Tag Archives: fair trade

Cherry Hill Coffee

27 Sep

In late August, James Calder got in contact with me to share some coffees from Cherry Hill Coffee (or @Mmm_Cherry_Hill on the twitter machine). I was surprised I had not heard of this Canadian roaster until now, this is a big operation! It has a flashy website and equally flashy looking coffee bags and merch. But when I headed to the Post Office to pick up the package James sent, I was still surprised to see such a large box. Inside was:

Cherry Hill Care Package

Cherry Hill Care Package

It was nice to see a Canadian Coffee Roaster so established.

James sent along some info…

“Cherry Hill Coffee originated from humble beginnings in 1986. Starting out as a small downtown Kelowna storefront coffee shop over 25 years ago Cherry Hill coffee now roasts 200,000 lbs for independent cafe’s, ski resorts, golf courses and restaurants across western Canada. Cherry Hill Coffee has 12 employees working out of our a 6500 sq ft roasting facility/espresso bar/lab. With a focus on quality organic coffee we considers ourselves genuine and passionate coffee folks, doing our thing the old fashioned way in the mountains of BC.”

Cupping four coffees at a time.

Cupping four coffees at a time.

The following afternoon I spent a few hours sorting through everything and cupping all the coffees. I had to narrow down what I thought were the best coffees, and then make some decisions as to what I thought I could get from each coffee.

The roasting profile used for most of these coffees seems to result in a relatively low acid coffee in the cup. For those of you who are long time readers, acidity is something I really look for in a coffee. Personally, I found these coffees were more suited to espresso brewing. Nevertheless, I made sure to give each one a chance.

The top two coffees James sent were the Ethiopia Yirgacheffe “Gedeo Worka” and the Espresso Milano light roast espresso blend. These are the two I’d like to explore in this post.

However, one other that deserves mention was a particularly surprising “Wine Barrel Aged Coffee“. Apparently they age green beans in an empty merlot barrel (from a local winery who just finished bottling) at the roastery for two weeks, turning it every day. The resulting french press coffee was heavily dominated by cassis and purple fruit. This was no every day coffee… It was certainly worth trying, but I wouldn’t want to roll out of bed with a hangover and try to gulp down a merlot infused coffee! Personally I found it to be a little overwhelming with cassis and purple sour-candy-like flavours.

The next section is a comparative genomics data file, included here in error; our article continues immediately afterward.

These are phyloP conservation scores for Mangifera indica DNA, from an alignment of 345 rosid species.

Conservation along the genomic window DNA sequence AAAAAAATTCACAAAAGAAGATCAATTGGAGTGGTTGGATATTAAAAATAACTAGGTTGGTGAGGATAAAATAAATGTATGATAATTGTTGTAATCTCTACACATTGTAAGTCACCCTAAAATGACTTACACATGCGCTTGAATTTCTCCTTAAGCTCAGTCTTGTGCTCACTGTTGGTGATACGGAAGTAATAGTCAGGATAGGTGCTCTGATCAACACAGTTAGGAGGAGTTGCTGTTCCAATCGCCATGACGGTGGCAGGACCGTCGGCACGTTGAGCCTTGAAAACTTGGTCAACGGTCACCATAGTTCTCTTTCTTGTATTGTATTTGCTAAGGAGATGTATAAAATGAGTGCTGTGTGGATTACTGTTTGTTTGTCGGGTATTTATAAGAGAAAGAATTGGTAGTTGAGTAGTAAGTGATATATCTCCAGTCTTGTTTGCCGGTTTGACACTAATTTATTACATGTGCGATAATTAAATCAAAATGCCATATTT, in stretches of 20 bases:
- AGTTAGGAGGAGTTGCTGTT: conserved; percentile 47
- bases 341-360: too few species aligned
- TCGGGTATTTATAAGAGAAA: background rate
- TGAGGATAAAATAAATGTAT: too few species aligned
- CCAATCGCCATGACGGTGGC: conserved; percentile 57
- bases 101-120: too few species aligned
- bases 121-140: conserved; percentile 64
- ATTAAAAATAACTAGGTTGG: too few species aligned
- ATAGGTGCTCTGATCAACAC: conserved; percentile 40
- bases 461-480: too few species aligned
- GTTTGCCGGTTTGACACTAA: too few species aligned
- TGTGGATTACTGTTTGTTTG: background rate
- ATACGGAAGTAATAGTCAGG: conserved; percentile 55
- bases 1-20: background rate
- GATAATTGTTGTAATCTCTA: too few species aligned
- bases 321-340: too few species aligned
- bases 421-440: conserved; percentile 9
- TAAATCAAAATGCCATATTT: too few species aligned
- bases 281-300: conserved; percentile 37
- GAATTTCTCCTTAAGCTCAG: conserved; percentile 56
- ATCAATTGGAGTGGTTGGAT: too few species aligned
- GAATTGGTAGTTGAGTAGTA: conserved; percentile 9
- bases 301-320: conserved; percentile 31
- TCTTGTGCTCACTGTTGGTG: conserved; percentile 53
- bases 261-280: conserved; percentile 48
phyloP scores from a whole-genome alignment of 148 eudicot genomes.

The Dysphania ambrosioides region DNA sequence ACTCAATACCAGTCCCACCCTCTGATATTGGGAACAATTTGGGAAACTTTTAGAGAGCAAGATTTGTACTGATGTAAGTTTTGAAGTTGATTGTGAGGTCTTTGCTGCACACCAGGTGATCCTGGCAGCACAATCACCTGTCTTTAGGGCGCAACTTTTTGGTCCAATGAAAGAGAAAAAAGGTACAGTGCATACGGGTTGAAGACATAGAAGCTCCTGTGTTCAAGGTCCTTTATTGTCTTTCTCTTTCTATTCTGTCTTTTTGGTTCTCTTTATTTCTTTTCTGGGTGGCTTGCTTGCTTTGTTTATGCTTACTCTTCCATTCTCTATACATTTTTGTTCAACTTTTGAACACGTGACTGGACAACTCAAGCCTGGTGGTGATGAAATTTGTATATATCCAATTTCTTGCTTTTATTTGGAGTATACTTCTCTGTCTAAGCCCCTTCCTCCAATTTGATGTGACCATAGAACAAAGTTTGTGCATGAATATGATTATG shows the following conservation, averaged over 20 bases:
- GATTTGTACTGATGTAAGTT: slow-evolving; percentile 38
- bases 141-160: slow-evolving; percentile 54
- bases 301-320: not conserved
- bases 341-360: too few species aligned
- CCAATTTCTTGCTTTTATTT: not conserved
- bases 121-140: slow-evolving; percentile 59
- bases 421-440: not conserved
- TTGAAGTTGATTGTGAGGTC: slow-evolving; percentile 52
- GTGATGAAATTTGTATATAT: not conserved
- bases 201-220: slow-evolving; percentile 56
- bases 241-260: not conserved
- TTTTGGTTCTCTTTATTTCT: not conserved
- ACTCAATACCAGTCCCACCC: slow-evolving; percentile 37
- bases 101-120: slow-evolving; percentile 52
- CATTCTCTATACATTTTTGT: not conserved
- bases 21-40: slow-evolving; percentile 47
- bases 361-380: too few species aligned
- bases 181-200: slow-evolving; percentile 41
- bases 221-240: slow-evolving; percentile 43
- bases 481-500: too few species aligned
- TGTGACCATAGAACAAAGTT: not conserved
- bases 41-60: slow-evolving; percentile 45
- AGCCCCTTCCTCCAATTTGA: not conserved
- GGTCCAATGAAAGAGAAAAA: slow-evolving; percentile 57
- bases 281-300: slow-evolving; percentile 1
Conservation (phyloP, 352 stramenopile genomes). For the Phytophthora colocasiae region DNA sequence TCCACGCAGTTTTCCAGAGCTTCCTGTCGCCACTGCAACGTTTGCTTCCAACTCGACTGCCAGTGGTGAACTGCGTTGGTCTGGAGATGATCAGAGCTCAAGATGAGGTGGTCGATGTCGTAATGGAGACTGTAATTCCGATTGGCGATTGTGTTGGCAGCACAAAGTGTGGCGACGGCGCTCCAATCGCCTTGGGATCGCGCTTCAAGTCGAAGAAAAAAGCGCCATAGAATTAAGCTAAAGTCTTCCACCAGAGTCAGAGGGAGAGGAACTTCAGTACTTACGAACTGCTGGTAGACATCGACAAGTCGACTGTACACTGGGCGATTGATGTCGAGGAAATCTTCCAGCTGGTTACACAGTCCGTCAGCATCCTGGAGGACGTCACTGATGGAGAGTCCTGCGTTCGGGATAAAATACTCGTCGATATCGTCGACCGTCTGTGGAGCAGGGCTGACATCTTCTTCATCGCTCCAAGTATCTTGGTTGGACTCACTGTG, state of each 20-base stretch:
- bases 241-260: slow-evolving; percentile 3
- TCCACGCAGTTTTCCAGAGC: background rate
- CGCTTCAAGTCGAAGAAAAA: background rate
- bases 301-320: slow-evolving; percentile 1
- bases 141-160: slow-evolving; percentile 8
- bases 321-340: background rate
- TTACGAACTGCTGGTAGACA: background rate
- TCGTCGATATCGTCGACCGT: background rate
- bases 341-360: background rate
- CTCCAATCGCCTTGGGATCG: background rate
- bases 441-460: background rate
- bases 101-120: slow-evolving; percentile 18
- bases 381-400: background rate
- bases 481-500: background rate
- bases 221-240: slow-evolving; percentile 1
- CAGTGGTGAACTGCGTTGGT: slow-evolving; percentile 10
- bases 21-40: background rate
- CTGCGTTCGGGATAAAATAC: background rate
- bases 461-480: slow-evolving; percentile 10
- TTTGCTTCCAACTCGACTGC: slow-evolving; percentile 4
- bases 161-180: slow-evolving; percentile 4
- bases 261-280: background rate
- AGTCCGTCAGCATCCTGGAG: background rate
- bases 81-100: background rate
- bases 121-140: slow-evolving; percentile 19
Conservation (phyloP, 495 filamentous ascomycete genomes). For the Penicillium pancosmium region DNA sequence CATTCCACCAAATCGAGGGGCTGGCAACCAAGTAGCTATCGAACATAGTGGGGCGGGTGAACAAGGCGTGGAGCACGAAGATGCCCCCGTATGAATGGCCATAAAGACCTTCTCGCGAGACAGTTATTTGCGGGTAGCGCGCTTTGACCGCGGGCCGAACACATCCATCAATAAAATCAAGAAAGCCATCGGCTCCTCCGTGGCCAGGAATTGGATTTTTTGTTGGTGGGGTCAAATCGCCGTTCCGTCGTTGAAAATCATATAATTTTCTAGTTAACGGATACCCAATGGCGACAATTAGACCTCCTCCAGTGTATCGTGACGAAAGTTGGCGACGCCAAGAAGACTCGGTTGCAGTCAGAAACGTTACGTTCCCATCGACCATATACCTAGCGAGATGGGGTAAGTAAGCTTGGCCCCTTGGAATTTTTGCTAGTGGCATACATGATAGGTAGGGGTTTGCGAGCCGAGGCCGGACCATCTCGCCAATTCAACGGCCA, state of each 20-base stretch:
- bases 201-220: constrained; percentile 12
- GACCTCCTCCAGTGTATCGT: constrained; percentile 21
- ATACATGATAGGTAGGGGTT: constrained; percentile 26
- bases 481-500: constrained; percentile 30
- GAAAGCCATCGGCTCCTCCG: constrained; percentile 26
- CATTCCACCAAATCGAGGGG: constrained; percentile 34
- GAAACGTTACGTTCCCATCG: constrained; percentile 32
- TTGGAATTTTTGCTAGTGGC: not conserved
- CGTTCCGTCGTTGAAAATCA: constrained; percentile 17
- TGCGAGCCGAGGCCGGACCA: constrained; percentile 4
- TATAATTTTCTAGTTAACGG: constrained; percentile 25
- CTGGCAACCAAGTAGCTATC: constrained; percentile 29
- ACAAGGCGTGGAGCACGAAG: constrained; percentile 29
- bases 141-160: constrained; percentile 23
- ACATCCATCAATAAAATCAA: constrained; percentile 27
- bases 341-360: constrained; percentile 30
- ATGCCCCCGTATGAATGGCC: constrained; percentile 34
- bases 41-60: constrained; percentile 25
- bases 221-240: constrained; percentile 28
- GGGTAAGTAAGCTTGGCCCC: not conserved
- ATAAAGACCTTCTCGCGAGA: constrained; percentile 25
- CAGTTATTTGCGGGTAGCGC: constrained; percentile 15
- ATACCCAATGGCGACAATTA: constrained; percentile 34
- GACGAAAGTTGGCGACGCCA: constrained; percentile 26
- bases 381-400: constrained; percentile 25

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Ethiopia Yirgacheffe “Gedeo Worka”
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This coffee is produced in the Gedeo region of northern Yirgacheffe bordering on Sidamo. It is collected from area small farms and processed at the Worka cooperative. It is a natural process, Heirloom varietal coffee.

I found this was a pretty nice representation of a coffee from a region of Yirgacheffe near Sidamo. I found it had a very berry dominated profile with some nice citrus/ lemon and spice. I’m going to say straight-up that I found this was best on the French Press… the Pour Over methods didn’t do justice or emphasize the best aspects.

French Press

Ethiopia Yirgacheffe as a cappuccino.

Ethiopia Yirgacheffe as a cappuccino.

It was in the French Press I found I was able to get the maximum sweetness from this coffee. It was brewed 24grams of coffee to 400mL water in a steel Frieling. The overall cup was dominated by a blueberry, spice and chocolate on nose, with lemon and berry on the palate. The finish was a mostly cocoa (almost a little dusty).
 Aroma  9 /10 
 Body  8+ /10
 Sweetness    8+ /10
 Acidity  8+ /10
 Finish  8 /10
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Espresso

I also thought it would be fun to play with this coffee as an espresso. For the most part I found this liked a medium dose in the range of 18.5 – 19.0g of coffee to 30-31g of water. On the E61 machine I found it was best with at 93 degrees Celsius in 26 seconds.

I was able to get some real nice baking spice notes, blueberry and lemon. This really worked well in 3-5oz of milk as a cappuccino or macchiato. All the best aspects cut through the milk: think baking blueberry pie and caramel.

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“Espresso Milano”